How Silicon Valley has responded to the deadly pro-Trump riot at the Capitol

The insurrection prompts Big Tech to reevaluate policies.

Richard Nieva Former senior reporter
Richard Nieva was a senior reporter for CNET News, focusing on Google and Yahoo. He previously worked for PandoDaily and Fortune Magazine, and his writing has appeared in The New York Times, on CNNMoney.com and on CJR.org.
Richard Nieva
5 min read

Big tech companies have been under pressure to clean up their platforms since the Capitol riot last week.


Silicon Valley has moved to control the spread of misinformation after social media platforms were accused of contributing to the Jan. 6 mob attack on the US Capitol by supporters of President Donald Trump. 

In the days after the insurrection, which left five people dead when rioters sought to disrupt the certification of Joe Biden's election as president, tech platforms have scrambled to tighten security and enforce often-vague moderation standards. 

In an unprecedented move, Twitter permanently banned Trump, while Facebook indefinitely blocked the president's account. Similarly, Google, Apple and Amazon have taken action against Parler, a social network popular with far-right and extremist users, which rioters used to help plan the attack. Several big companies have frozen political spending for the time being.

The response also comes as tech companies are facing more pressure from their workforces to take a stand on political issues. Twitter's ban of Trump last week came after employees reportedly wrote to CEO Jack Dorsey, urging him to boot the president from the platform, asking Dorsey to examine the company's "complicity" in the insurrection. Hours before Amazon booted Parler from its servers this weekend, employees at the e-commerce giant demanded Amazon cut its service, telling the company, "Enough is enough."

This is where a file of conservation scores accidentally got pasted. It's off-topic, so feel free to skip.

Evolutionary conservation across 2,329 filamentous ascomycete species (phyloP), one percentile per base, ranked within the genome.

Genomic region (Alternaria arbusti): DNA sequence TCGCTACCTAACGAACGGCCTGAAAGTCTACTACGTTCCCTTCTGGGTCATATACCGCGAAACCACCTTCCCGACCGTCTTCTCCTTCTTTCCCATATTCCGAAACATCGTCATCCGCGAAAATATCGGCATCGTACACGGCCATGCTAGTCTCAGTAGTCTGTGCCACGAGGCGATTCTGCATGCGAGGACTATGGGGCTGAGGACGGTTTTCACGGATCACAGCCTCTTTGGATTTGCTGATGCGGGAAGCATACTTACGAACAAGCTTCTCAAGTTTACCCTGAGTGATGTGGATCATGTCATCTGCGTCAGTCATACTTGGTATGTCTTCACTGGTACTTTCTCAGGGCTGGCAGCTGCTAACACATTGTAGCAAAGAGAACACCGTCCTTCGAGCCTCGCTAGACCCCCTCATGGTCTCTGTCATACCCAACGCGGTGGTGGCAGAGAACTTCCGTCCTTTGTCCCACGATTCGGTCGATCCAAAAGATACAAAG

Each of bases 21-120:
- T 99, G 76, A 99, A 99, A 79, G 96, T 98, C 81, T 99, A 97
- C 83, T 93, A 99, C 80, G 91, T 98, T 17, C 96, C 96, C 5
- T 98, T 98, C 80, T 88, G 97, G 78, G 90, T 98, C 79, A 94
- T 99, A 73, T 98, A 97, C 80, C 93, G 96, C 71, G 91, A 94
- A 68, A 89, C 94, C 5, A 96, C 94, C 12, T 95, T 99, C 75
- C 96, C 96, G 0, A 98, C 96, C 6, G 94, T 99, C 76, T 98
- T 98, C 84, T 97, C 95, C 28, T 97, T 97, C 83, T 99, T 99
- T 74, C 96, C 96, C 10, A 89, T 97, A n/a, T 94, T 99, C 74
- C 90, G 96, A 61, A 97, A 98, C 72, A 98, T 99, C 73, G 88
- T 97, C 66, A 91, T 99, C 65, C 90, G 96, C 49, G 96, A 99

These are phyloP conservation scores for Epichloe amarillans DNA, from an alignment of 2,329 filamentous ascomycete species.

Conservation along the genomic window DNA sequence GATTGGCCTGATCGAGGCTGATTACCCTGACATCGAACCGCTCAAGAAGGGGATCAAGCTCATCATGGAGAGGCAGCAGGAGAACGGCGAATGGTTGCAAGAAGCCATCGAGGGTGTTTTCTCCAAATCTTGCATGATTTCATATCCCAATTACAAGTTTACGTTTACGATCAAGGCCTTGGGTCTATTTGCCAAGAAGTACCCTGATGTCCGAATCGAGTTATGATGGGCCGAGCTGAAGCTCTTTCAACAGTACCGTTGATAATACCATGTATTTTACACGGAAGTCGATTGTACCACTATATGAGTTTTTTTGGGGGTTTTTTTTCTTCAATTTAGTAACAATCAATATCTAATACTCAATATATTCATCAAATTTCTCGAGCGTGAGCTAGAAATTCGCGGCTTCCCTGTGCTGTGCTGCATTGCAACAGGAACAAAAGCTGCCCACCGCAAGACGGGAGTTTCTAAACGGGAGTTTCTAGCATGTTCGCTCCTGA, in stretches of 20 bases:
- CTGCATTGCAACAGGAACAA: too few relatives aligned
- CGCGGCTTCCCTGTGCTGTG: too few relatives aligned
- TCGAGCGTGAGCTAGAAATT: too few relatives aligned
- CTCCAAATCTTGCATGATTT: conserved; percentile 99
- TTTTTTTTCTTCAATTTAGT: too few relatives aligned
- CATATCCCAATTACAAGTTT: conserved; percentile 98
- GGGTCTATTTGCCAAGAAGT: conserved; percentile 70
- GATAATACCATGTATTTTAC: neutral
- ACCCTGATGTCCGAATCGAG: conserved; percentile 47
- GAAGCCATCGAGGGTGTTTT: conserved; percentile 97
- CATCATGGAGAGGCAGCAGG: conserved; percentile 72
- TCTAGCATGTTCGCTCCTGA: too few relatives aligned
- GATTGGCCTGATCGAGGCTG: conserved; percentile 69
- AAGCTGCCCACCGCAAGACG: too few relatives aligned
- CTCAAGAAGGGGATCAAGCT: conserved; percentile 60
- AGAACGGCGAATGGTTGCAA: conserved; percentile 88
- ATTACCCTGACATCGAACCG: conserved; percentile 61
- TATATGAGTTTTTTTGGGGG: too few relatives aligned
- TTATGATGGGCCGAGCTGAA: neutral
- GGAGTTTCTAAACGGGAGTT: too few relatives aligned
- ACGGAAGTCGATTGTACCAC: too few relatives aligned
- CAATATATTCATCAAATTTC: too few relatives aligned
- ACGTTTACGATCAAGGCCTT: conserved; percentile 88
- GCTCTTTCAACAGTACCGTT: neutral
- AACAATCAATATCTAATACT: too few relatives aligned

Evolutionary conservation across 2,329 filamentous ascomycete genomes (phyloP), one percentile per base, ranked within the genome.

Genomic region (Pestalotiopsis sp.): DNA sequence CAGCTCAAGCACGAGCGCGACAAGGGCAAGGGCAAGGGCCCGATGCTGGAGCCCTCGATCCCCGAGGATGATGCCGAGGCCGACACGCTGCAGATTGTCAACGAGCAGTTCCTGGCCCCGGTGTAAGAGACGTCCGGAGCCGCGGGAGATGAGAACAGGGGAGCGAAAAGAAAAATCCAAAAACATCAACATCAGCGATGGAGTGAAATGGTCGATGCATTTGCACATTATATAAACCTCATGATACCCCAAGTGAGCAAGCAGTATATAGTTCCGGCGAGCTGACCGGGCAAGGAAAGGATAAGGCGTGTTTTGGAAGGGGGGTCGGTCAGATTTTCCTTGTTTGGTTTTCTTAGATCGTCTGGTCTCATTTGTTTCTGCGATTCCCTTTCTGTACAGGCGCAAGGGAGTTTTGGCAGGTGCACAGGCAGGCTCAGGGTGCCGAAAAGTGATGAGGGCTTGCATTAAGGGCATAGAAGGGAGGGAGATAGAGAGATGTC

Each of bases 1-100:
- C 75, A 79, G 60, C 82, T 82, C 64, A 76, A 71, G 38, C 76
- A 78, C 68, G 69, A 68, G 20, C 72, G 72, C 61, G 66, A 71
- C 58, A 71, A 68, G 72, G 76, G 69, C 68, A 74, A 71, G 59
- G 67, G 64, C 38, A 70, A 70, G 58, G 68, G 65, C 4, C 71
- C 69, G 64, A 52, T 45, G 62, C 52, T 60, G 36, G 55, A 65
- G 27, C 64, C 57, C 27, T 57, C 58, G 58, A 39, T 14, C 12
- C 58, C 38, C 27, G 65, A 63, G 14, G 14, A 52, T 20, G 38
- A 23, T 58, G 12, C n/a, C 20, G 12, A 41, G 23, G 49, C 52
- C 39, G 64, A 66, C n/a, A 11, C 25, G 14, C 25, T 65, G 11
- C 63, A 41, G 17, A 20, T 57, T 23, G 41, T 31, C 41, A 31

"There's a bright red line that's been crossed," said Charlene Li, founder of the Altimeter Group. "There was a level of tolerance of acceptability up to this point that these companies could no longer justify."

Here is what big tech companies have done in the wake of the attack:


  • The world's biggest social network banned Trump indefinitely. He will be off the platform at least through Jan. 20, when Biden is sworn in as the next US president, CEO Mark Zuckerberg said. "We believe the risks of allowing the president to continue to use our service during this period are simply too great," Zuckerberg said in the announcement.
  • Facebook said Monday it's freezing political spending. "Following last week's awful violence in DC, we are pausing all of our PAC contributions for at least the current quarter, while we review our policies," a spokesperson said.
  • Facebook said it will remove content that uses the phrase "stop the steal" from Facebook and Instagram.


  • The search giant has suspended Parler, a social network popular with far-right users, from the Google Play store, which distributes Android apps. The Parler app will remain suspended until the social network, which was used to promote the insurrection, addresses its content moderation issues. 
  • Google said it's freezing all political contributions coming from its political action committee, NetPAC. Google said it will "review and reassess" the PAC's policies "following last week's deeply troubling events." 


  • Google-owned YouTube suspended Trump's channel for at least one week, for violating policies against inciting violence. The company has also disabled comments on Trump's videos indefinitely.
  • YouTube also accelerated a policy to issue strikes on any account that posts videos making false claims about election fraud, to be effective immediately. The company announced the policy update against election fraud claims last month but allowed a grace period. Under YouTube rules, three strikes within a 90-day period results in a permanent ban.